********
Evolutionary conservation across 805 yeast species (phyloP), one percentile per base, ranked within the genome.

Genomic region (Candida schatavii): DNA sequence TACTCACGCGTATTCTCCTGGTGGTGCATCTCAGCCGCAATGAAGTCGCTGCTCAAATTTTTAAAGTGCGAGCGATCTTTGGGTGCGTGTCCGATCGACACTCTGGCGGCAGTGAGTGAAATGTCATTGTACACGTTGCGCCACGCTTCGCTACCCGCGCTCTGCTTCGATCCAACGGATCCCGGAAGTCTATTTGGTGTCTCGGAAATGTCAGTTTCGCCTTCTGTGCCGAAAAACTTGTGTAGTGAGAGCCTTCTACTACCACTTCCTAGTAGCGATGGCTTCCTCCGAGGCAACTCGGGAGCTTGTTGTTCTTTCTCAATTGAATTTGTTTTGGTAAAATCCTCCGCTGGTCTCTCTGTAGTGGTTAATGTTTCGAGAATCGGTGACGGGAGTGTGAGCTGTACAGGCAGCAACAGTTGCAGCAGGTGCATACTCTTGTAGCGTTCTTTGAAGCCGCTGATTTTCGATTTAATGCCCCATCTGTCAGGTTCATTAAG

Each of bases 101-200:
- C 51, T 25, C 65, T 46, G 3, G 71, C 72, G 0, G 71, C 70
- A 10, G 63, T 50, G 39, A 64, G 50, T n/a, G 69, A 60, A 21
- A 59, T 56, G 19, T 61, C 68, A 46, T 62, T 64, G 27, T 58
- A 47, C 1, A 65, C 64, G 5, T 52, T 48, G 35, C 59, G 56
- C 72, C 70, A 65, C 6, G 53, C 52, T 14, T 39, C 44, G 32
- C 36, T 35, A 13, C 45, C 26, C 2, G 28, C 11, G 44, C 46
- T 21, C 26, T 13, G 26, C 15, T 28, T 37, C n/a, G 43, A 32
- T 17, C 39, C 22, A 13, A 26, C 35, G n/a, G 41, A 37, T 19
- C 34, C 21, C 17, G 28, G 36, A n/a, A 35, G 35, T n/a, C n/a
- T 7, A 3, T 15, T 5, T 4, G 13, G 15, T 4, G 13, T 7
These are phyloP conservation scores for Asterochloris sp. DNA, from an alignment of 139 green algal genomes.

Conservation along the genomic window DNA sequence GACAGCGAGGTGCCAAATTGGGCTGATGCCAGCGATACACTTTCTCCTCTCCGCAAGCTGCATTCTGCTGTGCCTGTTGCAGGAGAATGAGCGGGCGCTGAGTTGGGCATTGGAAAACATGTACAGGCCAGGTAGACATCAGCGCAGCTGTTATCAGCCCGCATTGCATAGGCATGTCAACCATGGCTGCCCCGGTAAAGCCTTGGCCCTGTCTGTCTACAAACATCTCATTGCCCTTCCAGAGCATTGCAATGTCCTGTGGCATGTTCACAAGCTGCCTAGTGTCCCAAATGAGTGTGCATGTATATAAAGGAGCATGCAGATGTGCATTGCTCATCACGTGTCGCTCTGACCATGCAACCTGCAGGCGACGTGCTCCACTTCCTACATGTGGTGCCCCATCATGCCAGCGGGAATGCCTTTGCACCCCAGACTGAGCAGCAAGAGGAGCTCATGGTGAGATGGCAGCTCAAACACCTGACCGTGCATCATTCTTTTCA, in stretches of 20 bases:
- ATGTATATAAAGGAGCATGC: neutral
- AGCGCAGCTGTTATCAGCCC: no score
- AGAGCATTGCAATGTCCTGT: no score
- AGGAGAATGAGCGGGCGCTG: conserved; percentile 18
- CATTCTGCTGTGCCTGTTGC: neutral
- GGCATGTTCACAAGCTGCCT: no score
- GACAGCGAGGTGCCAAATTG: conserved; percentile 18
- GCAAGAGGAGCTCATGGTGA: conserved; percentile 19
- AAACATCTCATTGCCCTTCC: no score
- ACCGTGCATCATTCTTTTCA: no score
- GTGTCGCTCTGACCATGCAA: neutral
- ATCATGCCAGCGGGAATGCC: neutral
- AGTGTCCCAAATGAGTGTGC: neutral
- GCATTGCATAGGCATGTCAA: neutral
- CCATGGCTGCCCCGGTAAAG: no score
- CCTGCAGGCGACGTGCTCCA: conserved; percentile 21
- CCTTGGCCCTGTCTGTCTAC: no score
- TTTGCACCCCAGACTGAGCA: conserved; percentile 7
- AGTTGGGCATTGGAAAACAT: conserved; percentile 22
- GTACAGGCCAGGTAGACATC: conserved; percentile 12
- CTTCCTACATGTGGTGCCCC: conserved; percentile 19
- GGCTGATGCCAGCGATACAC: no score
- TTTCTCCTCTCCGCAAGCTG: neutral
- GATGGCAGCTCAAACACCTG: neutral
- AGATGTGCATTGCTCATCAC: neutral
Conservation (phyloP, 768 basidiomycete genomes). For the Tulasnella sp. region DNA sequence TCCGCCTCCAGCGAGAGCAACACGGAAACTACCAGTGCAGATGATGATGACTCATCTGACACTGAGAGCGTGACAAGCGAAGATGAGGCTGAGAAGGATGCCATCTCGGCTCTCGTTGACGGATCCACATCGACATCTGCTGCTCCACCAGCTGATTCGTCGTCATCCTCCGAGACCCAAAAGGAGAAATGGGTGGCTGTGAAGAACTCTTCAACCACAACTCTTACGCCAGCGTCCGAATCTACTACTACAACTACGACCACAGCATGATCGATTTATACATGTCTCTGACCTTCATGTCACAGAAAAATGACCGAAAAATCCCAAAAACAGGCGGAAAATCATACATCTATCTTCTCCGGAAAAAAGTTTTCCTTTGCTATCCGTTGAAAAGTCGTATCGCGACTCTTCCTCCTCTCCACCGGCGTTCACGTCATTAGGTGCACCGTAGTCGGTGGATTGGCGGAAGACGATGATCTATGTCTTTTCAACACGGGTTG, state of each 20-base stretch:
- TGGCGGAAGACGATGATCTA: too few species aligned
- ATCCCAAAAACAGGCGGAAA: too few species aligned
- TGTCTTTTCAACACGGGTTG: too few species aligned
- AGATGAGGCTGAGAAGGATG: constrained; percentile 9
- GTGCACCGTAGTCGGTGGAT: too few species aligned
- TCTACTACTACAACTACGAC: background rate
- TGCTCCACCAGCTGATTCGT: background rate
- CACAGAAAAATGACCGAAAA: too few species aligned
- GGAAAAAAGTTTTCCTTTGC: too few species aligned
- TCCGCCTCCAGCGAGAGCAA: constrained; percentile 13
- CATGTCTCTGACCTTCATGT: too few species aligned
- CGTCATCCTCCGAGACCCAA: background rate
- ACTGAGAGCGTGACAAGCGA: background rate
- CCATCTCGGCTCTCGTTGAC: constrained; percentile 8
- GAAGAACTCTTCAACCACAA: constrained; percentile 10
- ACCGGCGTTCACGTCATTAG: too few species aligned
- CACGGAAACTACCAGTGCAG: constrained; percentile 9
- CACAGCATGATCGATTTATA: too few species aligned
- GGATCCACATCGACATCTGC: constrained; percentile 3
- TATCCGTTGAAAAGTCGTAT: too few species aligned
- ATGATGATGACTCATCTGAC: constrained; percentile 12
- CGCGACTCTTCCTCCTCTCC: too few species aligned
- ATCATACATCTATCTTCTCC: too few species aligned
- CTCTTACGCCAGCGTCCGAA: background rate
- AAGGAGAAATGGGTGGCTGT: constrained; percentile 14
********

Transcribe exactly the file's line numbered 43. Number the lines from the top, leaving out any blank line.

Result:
- ATCCCAAAAACAGGCGGAAA: too few species aligned